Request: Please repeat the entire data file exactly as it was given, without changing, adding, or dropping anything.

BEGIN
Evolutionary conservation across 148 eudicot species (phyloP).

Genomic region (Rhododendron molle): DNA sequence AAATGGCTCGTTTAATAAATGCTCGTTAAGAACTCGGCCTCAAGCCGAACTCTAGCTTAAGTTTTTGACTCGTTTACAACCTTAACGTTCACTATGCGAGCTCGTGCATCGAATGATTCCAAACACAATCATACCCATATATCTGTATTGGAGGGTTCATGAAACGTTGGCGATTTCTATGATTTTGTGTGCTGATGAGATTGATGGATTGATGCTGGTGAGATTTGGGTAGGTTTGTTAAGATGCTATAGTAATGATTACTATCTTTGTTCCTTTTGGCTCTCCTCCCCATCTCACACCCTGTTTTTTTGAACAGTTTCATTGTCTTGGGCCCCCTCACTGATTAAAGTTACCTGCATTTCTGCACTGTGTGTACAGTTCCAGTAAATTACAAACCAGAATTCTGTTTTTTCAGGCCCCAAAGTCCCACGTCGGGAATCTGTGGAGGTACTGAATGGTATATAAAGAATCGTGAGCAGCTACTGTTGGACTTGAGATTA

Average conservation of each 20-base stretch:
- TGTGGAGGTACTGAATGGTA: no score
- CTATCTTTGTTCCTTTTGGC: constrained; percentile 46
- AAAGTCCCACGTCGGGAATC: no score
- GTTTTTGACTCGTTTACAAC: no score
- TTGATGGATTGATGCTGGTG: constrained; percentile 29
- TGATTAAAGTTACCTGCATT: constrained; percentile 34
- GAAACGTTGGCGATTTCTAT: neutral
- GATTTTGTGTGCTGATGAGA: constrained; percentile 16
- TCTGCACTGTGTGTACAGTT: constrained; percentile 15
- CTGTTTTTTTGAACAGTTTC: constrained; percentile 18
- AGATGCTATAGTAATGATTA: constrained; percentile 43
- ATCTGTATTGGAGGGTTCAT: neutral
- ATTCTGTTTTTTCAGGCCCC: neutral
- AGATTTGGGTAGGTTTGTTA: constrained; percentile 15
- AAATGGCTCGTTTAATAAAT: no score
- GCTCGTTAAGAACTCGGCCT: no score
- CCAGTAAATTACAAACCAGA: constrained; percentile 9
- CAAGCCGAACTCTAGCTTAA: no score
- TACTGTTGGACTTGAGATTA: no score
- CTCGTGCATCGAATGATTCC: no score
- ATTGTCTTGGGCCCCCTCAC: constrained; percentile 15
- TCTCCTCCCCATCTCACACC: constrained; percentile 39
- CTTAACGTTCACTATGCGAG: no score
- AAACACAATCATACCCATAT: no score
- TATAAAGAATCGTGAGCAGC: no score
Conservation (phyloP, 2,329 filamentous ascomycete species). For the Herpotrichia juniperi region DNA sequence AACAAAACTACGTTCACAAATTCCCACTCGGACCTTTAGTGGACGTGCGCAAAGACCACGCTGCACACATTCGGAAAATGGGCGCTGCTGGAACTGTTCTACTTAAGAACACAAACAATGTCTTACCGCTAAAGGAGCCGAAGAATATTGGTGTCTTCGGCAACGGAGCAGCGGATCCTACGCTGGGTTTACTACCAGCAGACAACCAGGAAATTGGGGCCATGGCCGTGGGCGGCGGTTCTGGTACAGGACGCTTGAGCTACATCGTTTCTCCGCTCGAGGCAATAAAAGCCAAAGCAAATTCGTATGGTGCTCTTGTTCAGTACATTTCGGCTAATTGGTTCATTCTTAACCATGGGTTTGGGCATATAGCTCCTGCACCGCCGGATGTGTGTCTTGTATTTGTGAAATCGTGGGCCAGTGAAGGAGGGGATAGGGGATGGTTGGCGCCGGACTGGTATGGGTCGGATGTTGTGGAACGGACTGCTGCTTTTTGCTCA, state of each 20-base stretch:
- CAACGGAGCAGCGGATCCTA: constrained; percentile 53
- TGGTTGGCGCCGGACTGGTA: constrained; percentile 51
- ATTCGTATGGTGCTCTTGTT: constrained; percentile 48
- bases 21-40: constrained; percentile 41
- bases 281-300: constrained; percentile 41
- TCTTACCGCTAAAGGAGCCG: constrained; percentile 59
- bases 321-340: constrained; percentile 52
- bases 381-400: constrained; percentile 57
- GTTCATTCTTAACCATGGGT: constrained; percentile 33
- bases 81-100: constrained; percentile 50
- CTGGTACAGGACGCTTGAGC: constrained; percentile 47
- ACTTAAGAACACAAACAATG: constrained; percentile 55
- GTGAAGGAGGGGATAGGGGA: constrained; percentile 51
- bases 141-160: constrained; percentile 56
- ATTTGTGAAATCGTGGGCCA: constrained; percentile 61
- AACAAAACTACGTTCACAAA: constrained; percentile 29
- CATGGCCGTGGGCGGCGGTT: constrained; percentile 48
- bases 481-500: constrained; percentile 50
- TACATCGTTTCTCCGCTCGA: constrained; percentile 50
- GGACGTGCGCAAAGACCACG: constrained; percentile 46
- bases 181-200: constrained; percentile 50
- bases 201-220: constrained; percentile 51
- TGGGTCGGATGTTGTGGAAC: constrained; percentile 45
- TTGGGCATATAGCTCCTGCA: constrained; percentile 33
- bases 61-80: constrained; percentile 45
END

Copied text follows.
Evolutionary conservation across 148 eudicot species (phyloP).

Genomic region (Rhododendron molle): DNA sequence AAATGGCTCGTTTAATAAATGCTCGTTAAGAACTCGGCCTCAAGCCGAACTCTAGCTTAAGTTTTTGACTCGTTTACAACCTTAACGTTCACTATGCGAGCTCGTGCATCGAATGATTCCAAACACAATCATACCCATATATCTGTATTGGAGGGTTCATGAAACGTTGGCGATTTCTATGATTTTGTGTGCTGATGAGATTGATGGATTGATGCTGGTGAGATTTGGGTAGGTTTGTTAAGATGCTATAGTAATGATTACTATCTTTGTTCCTTTTGGCTCTCCTCCCCATCTCACACCCTGTTTTTTTGAACAGTTTCATTGTCTTGGGCCCCCTCACTGATTAAAGTTACCTGCATTTCTGCACTGTGTGTACAGTTCCAGTAAATTACAAACCAGAATTCTGTTTTTTCAGGCCCCAAAGTCCCACGTCGGGAATCTGTGGAGGTACTGAATGGTATATAAAGAATCGTGAGCAGCTACTGTTGGACTTGAGATTA

Average conservation of each 20-base stretch:
- TGTGGAGGTACTGAATGGTA: no score
- CTATCTTTGTTCCTTTTGGC: constrained; percentile 46
- AAAGTCCCACGTCGGGAATC: no score
- GTTTTTGACTCGTTTACAAC: no score
- TTGATGGATTGATGCTGGTG: constrained; percentile 29
- TGATTAAAGTTACCTGCATT: constrained; percentile 34
- GAAACGTTGGCGATTTCTAT: neutral
- GATTTTGTGTGCTGATGAGA: constrained; percentile 16
- TCTGCACTGTGTGTACAGTT: constrained; percentile 15
- CTGTTTTTTTGAACAGTTTC: constrained; percentile 18
- AGATGCTATAGTAATGATTA: constrained; percentile 43
- ATCTGTATTGGAGGGTTCAT: neutral
- ATTCTGTTTTTTCAGGCCCC: neutral
- AGATTTGGGTAGGTTTGTTA: constrained; percentile 15
- AAATGGCTCGTTTAATAAAT: no score
- GCTCGTTAAGAACTCGGCCT: no score
- CCAGTAAATTACAAACCAGA: constrained; percentile 9
- CAAGCCGAACTCTAGCTTAA: no score
- TACTGTTGGACTTGAGATTA: no score
- CTCGTGCATCGAATGATTCC: no score
- ATTGTCTTGGGCCCCCTCAC: constrained; percentile 15
- TCTCCTCCCCATCTCACACC: constrained; percentile 39
- CTTAACGTTCACTATGCGAG: no score
- AAACACAATCATACCCATAT: no score
- TATAAAGAATCGTGAGCAGC: no score
Conservation (phyloP, 2,329 filamentous ascomycete species). For the Herpotrichia juniperi region DNA sequence AACAAAACTACGTTCACAAATTCCCACTCGGACCTTTAGTGGACGTGCGCAAAGACCACGCTGCACACATTCGGAAAATGGGCGCTGCTGGAACTGTTCTACTTAAGAACACAAACAATGTCTTACCGCTAAAGGAGCCGAAGAATATTGGTGTCTTCGGCAACGGAGCAGCGGATCCTACGCTGGGTTTACTACCAGCAGACAACCAGGAAATTGGGGCCATGGCCGTGGGCGGCGGTTCTGGTACAGGACGCTTGAGCTACATCGTTTCTCCGCTCGAGGCAATAAAAGCCAAAGCAAATTCGTATGGTGCTCTTGTTCAGTACATTTCGGCTAATTGGTTCATTCTTAACCATGGGTTTGGGCATATAGCTCCTGCACCGCCGGATGTGTGTCTTGTATTTGTGAAATCGTGGGCCAGTGAAGGAGGGGATAGGGGATGGTTGGCGCCGGACTGGTATGGGTCGGATGTTGTGGAACGGACTGCTGCTTTTTGCTCA, state of each 20-base stretch:
- CAACGGAGCAGCGGATCCTA: constrained; percentile 53
- TGGTTGGCGCCGGACTGGTA: constrained; percentile 51
- ATTCGTATGGTGCTCTTGTT: constrained; percentile 48
- bases 21-40: constrained; percentile 41
- bases 281-300: constrained; percentile 41
- TCTTACCGCTAAAGGAGCCG: constrained; percentile 59
- bases 321-340: constrained; percentile 52
- bases 381-400: constrained; percentile 57
- GTTCATTCTTAACCATGGGT: constrained; percentile 33
- bases 81-100: constrained; percentile 50
- CTGGTACAGGACGCTTGAGC: constrained; percentile 47
- ACTTAAGAACACAAACAATG: constrained; percentile 55
- GTGAAGGAGGGGATAGGGGA: constrained; percentile 51
- bases 141-160: constrained; percentile 56
- ATTTGTGAAATCGTGGGCCA: constrained; percentile 61
- AACAAAACTACGTTCACAAA: constrained; percentile 29
- CATGGCCGTGGGCGGCGGTT: constrained; percentile 48
- bases 481-500: constrained; percentile 50
- TACATCGTTTCTCCGCTCGA: constrained; percentile 50
- GGACGTGCGCAAAGACCACG: constrained; percentile 46
- bases 181-200: constrained; percentile 50
- bases 201-220: constrained; percentile 51
- TGGGTCGGATGTTGTGGAAC: constrained; percentile 45
- TTGGGCATATAGCTCCTGCA: constrained; percentile 33
- bases 61-80: constrained; percentile 45